Combat MLCC Shortage with KEMET's Polymer Tantalum CapacitorsJune 25, 2018
Today, ceramic capacitors, particularly, multi-layer ceramic chip capacitors (MLCC), serve as a key component while designing electronic equipment. They are primarily incorporated into electrical circuits for coupling, decoupling, to store energy, suppress filter noise, and sense changes in start motors. From smartphones to automotive, home appliances, and industrial robotics — there’s hardly any electronic equipment that runs without capacitors.
MLCC has been an integral part of electrical circuits for nearly three decades, and over the years, it has earned the reputation of being the workhorse of the electronic component industry — thanks to its extremely high capacitance. Additionally, the stability, low cost, and robustness of MLCCs facilitate the designing of high-performance products, while reducing production costs.
However, MLCC is currently in short supply and it’s one of the major challenges OEMs, engineers, and supply chain managers in the electronics industry are having to deal with.
MLCC supply crunch started in the second quarter of 2016, and it’s showing no signs of revival. With lead times stretching for all MLCC product lines, the global electronic component industry is left in the lurch by an unprecedented price rise. Bad news is, industry analysts are predicting this shortage to continue beyond 2020.
What Exactly Is Fueling the MLCC Shortage?
Increasing demand from mobile manufacturers and the automotive sector is overstressing MLCC supply chain like never before. According to Hideki Maruyama, President of Murata, new-generation electric vehicles require 4X more MLCCs than traditional automobiles, which is consuming a large portion of the MLCC supply.
Moreover, with the rapid development of alternative fuel automobile and ADAS auto pilot supporting system, the demand for MLCC is increasing with every passing day. Plus, a majority of Chinese smartphone makers are entering into the high-end product market, which is also tightening the supply of MLCC further.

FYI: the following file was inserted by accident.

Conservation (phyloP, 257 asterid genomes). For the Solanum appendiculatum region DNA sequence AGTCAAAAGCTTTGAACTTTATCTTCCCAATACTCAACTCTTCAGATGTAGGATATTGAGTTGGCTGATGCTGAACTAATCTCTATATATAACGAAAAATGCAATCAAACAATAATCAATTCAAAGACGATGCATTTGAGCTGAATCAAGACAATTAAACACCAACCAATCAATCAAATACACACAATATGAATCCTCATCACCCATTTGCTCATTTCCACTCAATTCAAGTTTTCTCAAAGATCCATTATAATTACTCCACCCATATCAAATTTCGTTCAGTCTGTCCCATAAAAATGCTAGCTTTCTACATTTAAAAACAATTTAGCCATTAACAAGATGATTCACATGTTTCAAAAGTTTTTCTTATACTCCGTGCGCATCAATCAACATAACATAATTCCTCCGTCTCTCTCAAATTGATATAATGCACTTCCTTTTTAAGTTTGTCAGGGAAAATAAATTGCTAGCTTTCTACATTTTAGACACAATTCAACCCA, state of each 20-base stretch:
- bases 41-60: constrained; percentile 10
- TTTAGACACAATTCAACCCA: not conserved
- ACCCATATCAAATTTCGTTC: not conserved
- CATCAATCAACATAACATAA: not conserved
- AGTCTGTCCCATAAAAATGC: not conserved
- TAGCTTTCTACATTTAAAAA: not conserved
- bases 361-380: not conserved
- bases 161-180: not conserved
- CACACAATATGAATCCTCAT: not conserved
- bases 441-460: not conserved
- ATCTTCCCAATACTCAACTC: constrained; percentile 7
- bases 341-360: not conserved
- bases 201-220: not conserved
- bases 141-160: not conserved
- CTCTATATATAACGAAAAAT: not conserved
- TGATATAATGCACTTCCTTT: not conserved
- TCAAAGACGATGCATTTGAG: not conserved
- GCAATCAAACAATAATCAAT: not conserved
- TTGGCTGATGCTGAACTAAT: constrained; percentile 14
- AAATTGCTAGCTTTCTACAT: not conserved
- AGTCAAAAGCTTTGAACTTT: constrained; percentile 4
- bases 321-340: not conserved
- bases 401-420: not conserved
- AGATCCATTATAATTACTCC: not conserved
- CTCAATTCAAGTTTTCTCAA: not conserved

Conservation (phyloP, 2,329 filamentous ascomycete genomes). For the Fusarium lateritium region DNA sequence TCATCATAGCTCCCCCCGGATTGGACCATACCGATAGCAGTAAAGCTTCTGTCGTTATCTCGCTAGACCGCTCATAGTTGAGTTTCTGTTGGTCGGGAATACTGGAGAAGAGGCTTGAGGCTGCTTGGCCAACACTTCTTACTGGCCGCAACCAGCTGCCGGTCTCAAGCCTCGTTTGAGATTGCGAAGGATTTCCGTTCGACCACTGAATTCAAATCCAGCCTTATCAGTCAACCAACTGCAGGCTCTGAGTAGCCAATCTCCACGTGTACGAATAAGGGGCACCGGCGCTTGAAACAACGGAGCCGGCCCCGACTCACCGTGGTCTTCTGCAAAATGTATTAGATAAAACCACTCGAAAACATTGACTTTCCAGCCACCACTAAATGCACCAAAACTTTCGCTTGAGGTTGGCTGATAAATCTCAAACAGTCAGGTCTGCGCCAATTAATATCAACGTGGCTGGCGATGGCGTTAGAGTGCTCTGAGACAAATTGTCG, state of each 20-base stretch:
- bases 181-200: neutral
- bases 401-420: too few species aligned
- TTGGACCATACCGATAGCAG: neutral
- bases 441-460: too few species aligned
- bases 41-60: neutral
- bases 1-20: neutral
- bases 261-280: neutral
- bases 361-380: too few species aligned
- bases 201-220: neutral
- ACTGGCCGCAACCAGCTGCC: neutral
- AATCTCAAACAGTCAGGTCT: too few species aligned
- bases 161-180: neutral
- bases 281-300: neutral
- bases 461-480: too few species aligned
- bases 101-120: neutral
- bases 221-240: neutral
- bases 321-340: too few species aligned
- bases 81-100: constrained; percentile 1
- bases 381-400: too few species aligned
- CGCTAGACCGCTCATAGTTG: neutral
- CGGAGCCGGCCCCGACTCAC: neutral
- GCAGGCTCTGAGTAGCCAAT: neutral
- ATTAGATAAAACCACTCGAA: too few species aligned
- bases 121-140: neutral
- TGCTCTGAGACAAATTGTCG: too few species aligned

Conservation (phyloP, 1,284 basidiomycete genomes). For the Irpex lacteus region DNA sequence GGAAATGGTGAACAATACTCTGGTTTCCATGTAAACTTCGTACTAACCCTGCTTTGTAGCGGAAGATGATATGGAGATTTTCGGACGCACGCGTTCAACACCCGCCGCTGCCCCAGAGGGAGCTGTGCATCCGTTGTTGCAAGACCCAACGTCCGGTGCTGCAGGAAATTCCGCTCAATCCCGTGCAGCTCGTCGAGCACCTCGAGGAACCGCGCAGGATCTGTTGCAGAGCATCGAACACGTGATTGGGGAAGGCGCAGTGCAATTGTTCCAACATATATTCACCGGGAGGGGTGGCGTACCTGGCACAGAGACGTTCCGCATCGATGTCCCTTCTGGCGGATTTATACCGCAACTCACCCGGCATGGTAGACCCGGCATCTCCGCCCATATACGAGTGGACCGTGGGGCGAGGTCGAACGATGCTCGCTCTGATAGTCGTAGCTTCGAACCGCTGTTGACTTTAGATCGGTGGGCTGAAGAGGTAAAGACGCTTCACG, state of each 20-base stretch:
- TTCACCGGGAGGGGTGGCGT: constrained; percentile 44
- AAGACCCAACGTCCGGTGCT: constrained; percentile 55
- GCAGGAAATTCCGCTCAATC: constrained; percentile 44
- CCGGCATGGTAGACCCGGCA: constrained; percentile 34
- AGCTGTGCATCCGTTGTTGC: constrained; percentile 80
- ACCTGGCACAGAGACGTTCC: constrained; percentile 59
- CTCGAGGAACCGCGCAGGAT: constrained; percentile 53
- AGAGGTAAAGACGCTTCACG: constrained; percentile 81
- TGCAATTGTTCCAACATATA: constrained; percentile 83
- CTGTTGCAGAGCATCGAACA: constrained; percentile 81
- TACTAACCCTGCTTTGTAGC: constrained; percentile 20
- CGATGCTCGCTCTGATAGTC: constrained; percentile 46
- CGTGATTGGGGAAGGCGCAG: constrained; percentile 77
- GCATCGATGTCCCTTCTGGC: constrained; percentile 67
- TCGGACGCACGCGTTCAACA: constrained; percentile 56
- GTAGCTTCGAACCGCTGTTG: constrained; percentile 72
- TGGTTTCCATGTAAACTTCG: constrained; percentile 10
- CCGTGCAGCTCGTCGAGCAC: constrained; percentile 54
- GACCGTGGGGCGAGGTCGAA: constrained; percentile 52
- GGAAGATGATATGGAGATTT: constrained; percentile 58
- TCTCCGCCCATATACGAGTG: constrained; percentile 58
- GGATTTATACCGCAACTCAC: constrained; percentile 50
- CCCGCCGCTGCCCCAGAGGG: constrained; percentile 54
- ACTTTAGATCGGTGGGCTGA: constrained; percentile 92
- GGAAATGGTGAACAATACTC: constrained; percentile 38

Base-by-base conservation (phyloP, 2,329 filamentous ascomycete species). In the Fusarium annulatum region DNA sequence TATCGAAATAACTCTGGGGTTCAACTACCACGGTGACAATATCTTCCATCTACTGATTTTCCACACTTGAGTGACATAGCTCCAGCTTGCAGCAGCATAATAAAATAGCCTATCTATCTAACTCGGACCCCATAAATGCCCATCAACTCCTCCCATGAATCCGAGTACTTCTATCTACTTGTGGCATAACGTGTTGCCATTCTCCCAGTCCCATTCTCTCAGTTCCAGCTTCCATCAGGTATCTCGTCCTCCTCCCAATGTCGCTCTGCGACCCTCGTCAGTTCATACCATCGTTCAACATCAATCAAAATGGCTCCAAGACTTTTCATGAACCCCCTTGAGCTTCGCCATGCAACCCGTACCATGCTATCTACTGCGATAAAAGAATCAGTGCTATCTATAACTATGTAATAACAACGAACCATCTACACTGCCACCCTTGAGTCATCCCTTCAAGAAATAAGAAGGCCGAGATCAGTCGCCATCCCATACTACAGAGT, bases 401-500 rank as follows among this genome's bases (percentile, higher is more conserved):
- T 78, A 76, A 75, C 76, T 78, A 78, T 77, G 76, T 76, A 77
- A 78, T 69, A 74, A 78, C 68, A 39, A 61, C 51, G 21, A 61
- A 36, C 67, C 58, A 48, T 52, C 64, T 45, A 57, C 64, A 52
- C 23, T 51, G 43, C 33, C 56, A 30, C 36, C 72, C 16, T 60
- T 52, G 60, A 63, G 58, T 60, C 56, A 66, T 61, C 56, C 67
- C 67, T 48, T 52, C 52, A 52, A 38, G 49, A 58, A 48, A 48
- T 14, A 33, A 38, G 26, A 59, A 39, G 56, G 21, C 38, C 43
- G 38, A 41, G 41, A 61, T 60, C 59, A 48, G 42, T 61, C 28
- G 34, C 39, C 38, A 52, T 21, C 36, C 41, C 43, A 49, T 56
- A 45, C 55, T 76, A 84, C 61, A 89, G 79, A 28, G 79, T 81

Polymer Tantalum Capacitor as an MLCC Alternative
As the demand for MLCC grows exponentially, electronic component manufacturers are left with no choice but to distance themselves from their excessive dependence on ceramic chip capacitors and find an alternative for MLCC.
A sustainable replacement for ceramic chip capacitors is coming in the form of Polymer Electrolytic Capacitors, which are mostly deployed in power supplies of integrated electronic circuits as decoupling, bypass, and buffer capacitors. While they may not be a perfect substitute, they are a decent workaround that can get you through these difficult times.
Top-grade polymer electrolytic capacitors feature superb bias characteristics with no microphonic effect, as well as exceptionally high capacitance, which multi-layer ceramic capacitors can never match.
Though not as low as MLCC, still, polymer capacitors have fairly low ESR and ESL characteristics that can be improved to a great extent by making structural changes. Additionally, a major concern of polymer capacitors related to the dry-out of electrolyte is being efficiently managed by utilizing solid polymer materials, which is enabling the capacitors to deliver extremely low-temperature characteristics.
Currently, there are several multinational companies manufacturing polymer capacitors of various kind, including KEMET, an industry-leading supplier of high-quality polymer electrolytic capacitors.
KEMET’s T52x/T530 Polymer Electrolytic Capacitor Solutions
KEMET’s organic capacitor T52x/T530 is a solid electrolytic capacitor with a conductive polymer cathode, which combines the low ESR characteristics of multi-layer ceramic, the volumetric ability of tantalum, and the high capacitance of aluminum electrolytic into a single surface mount package.
Unlike liquid electrolyte-based capacitors, the T52x/T530, featuring the industry’s widest range of case sizes, voltages, and capacitance, significantly extend the operational life while providing superior reliability and exceptionally high ripple current capabilities.
KEMET's organic polymer electrolytic capacitor, complying with RoHS (6/6), according to Directive 2002/95/EC, is ideal for general purpose DC applications for up to 48 volt DC voltage rails. Typical applications include power supply inputs, audio/sound circuits, DC/DC converters, and diverse space-critical circuits in consumer electronics, telecommunications, and portable electronics applications.
Considering options for MLCC substitutes or simply want to know more about KEMET’s polymer electrolytic capacitors? Contact WPGA today!